Tonight, the inaugural event kicking off a month-long series of activities to mark the “100th Anniversary of the End of Indian Indentureship” kicks off at the National Cultural Centre at 19:00h (7pm). A historic THIRTEEN groups from the Indian Guyanese Community have come together to host the joint event.It is reminiscent of the struggle in the Indian Parliament during 1916 to pass a resolution calling upon the British Parliament to end indentureship, when the sparring factions of the Indian National Congress – the “Radicals” and the “Moderates” together with the departed Muslim League – joined hands on the issue. On March 12, 1917, Governor General of India, Hardinge ordered the immediate cessation of all recruitment and shipping of Indian indentured labour. Except for a few hundred returnees over the next four years, when the official end of indentureship ended on January 1, 1920, with all contracts expiring then, that was it for indentured labourers.Congress had picked up the issue because over in Natal, South Africa, the whites – especially the Afrikaans section – insisted on treating ALL persons from India as second class – indentured and non-indentured – and not having rights accorded to whites. This infuriated professional Indians like Gandhi who had been hired as an attorney by some wealthy Gujarati merchants who had freely emigrated as “citizens” of the British Empire with all the rights and privileges of such status. Or so they thought.After being thrown off the first-class section of a train in favour of a white, Gandhi began to make common cause with the indentureds of Natal and brought their ill-treatment to the attention of the head of the Moderate faction of the INC – Gokhale. The status of indentured Indians in the colonies thus helped to awaken the Indian elite to the hypocrisy of British pretences of full citizenship for her colonial subjects, after a period of “tutelage”. The issue also helped to bring together not only the ideological factions of Congress but the regional blocks that were even more entrenched.In Guyana, on the other hand, by the turn of the century, that lesson had long been imbibed by the immigrants whose indenturship had expired and had decided to remain in Guyana: they were all defined as “Indians” and were treated uniformly with contempt by the authorities and others in the society. The divisions of regions (10 per cent were from Madras Presidency in the South and the remainder from United Provinces in the North); caste (the net cast by recruiters had brought a representative sample of North India) and religion (also representative of North India between Hindu and Muslim) had become attenuated.The hardships of the two-month long passage from India had combined with the “total institution” of the plantation to create a new identity which was affirmed by the census category of “East Indians. But it was not just an external designation – combined with profound “internal” changes” that served to solidify their “Indian” group identity ahead of an analogous process in India.Mandirs and Masjids had been built from as early as 1870, but especially with the Hindus who were less uniform and rigorous with their practices, there were many “adaptations” such as weekly “satsanghs” on their one day off on Sundays with a “Pandit” functioning much as Christian priests did. “Creole English”, learnt from the ex-slaves who remained on the plantations, had become the dominant lingua franca. Women had become more equal with men in the home than in India, since they earned wages like the former outside of the home.Christian proselytisation did not have much success by the end of Indentureship – but a beachhead had been formed that would widen rapidly with the increased exposure to western education which was conducted solely in Church-run schools. That education had produced the first medical doctor and lawyer and while the urban segment was a mere 7000 compared to more than one hundred thousand in the rural areas, at least half of the latter were living outside the “loges” surrounding the sugar factory.In 1916, members of their incipient elite launched the “British Guiana East Indian Association” to secure their interests. This was the beginning of the use of their new group identity to solidify their place in their new country.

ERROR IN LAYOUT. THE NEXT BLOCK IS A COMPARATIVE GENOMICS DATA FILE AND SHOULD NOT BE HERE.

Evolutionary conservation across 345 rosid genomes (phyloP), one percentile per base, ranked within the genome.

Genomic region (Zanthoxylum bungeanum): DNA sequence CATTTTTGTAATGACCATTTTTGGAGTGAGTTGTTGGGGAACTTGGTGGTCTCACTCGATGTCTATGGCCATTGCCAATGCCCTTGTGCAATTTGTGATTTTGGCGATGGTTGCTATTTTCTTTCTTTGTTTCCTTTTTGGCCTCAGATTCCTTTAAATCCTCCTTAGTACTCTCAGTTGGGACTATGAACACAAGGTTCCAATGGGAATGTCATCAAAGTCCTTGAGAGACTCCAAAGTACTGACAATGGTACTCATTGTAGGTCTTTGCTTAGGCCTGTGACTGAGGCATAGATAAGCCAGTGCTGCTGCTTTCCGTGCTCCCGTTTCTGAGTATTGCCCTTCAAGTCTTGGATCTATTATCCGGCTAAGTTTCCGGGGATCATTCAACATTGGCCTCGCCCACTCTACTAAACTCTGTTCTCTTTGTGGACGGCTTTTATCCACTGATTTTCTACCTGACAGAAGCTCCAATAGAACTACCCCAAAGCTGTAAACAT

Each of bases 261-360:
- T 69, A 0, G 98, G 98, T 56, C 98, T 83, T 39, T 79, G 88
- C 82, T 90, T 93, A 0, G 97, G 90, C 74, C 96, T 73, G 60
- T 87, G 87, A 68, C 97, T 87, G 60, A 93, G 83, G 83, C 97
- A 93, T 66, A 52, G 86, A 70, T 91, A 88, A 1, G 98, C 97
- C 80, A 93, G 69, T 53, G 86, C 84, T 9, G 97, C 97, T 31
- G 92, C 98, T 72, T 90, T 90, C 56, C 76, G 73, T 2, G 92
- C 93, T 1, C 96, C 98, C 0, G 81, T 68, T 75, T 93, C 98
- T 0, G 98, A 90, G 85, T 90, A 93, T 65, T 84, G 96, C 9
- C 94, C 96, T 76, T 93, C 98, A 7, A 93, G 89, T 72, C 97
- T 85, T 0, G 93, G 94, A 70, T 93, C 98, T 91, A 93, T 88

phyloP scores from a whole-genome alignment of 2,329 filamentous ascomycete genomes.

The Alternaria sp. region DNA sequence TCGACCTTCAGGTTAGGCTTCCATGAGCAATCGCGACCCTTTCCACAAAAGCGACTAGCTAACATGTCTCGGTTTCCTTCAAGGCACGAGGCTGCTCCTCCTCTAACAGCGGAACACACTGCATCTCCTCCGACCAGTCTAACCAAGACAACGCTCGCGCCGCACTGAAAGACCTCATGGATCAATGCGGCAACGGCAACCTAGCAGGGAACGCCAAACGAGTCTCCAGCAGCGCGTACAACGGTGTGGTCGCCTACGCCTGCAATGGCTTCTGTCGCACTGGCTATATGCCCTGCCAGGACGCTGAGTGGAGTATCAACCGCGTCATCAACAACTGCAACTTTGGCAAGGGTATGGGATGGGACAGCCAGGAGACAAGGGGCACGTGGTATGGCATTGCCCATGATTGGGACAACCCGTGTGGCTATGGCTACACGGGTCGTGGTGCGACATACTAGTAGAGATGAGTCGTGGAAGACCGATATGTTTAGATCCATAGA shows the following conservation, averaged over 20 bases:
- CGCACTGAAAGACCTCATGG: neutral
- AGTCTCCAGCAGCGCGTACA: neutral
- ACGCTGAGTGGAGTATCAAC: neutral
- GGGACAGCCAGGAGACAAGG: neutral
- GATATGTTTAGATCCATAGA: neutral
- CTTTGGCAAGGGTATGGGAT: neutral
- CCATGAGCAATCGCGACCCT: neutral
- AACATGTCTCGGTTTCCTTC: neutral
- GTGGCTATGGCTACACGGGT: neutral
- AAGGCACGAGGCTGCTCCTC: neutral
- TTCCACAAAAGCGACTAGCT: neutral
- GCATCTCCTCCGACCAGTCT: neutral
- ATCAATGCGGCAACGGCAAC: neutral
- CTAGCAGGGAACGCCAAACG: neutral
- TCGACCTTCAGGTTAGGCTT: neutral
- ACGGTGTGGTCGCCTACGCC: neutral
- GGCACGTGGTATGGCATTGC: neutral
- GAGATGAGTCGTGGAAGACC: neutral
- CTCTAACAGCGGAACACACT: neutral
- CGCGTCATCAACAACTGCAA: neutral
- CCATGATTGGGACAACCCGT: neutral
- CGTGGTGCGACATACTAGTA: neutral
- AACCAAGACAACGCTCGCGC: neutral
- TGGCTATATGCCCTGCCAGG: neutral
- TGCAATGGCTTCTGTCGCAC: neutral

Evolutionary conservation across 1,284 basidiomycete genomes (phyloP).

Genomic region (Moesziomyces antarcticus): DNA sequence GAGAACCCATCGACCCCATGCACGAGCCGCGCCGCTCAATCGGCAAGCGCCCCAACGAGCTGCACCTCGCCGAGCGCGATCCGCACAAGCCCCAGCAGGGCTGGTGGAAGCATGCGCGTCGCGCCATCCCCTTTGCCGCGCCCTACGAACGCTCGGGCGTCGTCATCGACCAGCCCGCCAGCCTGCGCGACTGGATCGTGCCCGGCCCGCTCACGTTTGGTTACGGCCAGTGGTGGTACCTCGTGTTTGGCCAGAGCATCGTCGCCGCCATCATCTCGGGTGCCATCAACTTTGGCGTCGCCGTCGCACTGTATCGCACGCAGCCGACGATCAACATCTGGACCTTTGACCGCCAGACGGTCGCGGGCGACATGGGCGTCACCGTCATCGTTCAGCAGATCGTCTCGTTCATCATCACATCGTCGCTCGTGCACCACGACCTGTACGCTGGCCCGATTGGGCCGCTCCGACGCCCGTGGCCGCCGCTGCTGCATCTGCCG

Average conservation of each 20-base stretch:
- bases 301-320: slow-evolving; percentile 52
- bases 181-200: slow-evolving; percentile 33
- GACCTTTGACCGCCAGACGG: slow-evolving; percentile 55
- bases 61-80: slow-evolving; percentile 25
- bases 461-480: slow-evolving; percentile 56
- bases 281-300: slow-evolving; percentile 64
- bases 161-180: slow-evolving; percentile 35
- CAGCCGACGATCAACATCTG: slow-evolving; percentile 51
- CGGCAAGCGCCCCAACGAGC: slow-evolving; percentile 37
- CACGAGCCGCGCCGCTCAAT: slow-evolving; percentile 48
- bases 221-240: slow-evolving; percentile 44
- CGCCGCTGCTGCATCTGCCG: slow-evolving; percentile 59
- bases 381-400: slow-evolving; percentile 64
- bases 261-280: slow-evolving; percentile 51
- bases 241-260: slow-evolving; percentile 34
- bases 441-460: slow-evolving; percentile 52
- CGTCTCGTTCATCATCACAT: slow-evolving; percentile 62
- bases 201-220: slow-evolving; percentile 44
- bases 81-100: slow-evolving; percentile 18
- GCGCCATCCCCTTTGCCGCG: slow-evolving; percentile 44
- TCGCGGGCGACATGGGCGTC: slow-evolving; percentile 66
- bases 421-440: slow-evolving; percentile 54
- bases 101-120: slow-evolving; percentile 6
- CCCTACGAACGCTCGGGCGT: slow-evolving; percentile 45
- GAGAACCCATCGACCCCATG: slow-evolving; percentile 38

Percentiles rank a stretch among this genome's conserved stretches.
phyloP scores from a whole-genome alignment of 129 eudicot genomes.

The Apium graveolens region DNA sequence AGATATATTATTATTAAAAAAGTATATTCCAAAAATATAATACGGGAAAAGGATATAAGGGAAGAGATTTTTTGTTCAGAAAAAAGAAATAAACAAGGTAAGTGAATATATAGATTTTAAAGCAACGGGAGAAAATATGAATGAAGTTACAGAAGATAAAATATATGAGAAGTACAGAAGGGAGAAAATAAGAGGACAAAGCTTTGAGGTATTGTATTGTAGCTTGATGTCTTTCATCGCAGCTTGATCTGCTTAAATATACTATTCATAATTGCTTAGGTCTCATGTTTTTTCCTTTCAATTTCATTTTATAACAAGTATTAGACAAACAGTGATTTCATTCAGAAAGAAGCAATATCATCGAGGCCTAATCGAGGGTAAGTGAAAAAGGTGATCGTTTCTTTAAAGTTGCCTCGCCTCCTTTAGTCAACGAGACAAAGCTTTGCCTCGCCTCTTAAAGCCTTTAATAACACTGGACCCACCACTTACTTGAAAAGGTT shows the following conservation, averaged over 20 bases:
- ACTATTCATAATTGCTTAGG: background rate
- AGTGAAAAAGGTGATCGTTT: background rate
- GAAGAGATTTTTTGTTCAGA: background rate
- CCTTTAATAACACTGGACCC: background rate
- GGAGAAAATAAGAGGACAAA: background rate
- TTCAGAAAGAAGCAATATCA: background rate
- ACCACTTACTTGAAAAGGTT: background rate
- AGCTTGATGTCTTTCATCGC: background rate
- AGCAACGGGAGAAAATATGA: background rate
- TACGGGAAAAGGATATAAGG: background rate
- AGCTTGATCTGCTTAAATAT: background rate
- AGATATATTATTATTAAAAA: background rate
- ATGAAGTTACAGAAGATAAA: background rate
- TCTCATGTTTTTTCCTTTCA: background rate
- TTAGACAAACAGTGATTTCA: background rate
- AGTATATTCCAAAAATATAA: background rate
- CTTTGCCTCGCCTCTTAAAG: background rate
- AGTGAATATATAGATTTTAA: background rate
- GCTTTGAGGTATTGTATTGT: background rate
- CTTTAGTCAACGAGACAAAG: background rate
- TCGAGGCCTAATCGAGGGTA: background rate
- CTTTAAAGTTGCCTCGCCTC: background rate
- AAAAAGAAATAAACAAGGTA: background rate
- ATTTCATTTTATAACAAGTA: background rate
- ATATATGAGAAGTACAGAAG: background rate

But supporters said the ballot title is not misleading. “The ballot title is very, very clear we are changing the law on term limits,” Gastelum said. The petition also seeks to remove what opponents say is false information in the ballot argument filed by the Los Angeles Area Chamber of Commerce and the League of Women Voters in support of Proposition R. For example, opponents are critical of a line that says Proposition R would mean “no more travel junkets.” Jacobberger said current city laws already prohibit elected officials from accepting more than $25 in gifts from lobbyists in a year. “Unless you’re really in the know about these things, you don’t know there’s a $25 limitation,” he said. “Reducing it from $25 to zero is worthy, but you shouldn’t mislead the voters into thinking council members can take golfing trips to Scotland (under current rules).” Opponents also take issue with statements that Proposition R would prohibit former elected officials, appointed commissioners, board members and high-level employees from lobbying the city for two years after leaving city service. In fact, the opponents say, the measure would bar only elected officials from lobbying for two years. City Clerk Frank Martinez said the city will ask the judge to rule quickly because the ballot title must get to the county clerk for printing by Aug. 31 and the city must begin printing its sample ballot by Sept. 8. email@example.com (213) 978-0390160Want local news?Sign up for the Localist and stay informed Something went wrong. Please try again.subscribeCongratulations! You’re all set! Opponents of Los Angeles’ term limits/ethics reform measure will ask a judge today to remove ballot language they say exaggerates the proposed lobbyist restrictions and obscures the extra term City Council members would receive if it passes. The Not PropR campaign filed the petition in Los Angeles Superior Court, arguing that the council rushed Proposition R onto the November ballot with no review by the public or the city’s Ethics Commission, and the title and ballot language reflect that obfuscation. “Together, they’re part of an effort to really mislead the voters about the scope of the reform,” said Jeffrey Jacobberger, an attorney and leader of the Not PropR campaign. “This soft-pedals and downplays what the measure really does, which is lengthen term limits.” But supporters defended the title and said they plan their own fight against opponents’ ballot language. “We will file our own petition challenging what we consider to be gross misstatements in their ballot opposition,” said Ron Gastelum with the Los Angeles Area Chamber of Commerce. AD Quality Auto 360p 720p 1080p Top articles1/5READ MOREWhy these photogenic dumplings are popping up in Los AngelesAnd David Gershwin, chief of staff for council President Eric Garcetti, said the ballot title has already passed review by the council’s legal advisers. Proposition R would allow council members to run for a third four-year term and would enact ethics policies, including limiting campaign contributions from lobbyists. But the petition filed by opponents charges that the ballot title is deliberately vague, asking voters to amend the city charter to “change” council member term limits to three terms. Council members can currently serve only two four-year terms. The Not PropR campaign wants the ballot title to say the measure would “lengthen” council member term limits to three terms. That’s the way City Attorney Rocky Delgadillo’s staff wrote up the first draft of the ballot measure. But the council voted to amend the ballot title, replacing “lengthening” with “change” – an alteration opponents contend was a conscious effort to confuse voters. “The City Council weakened the language to state merely that the measure would `change’ council member term limits without clearly informing voters whether the change would shorten or lengthen the limits,” according to the Not PropR court filing.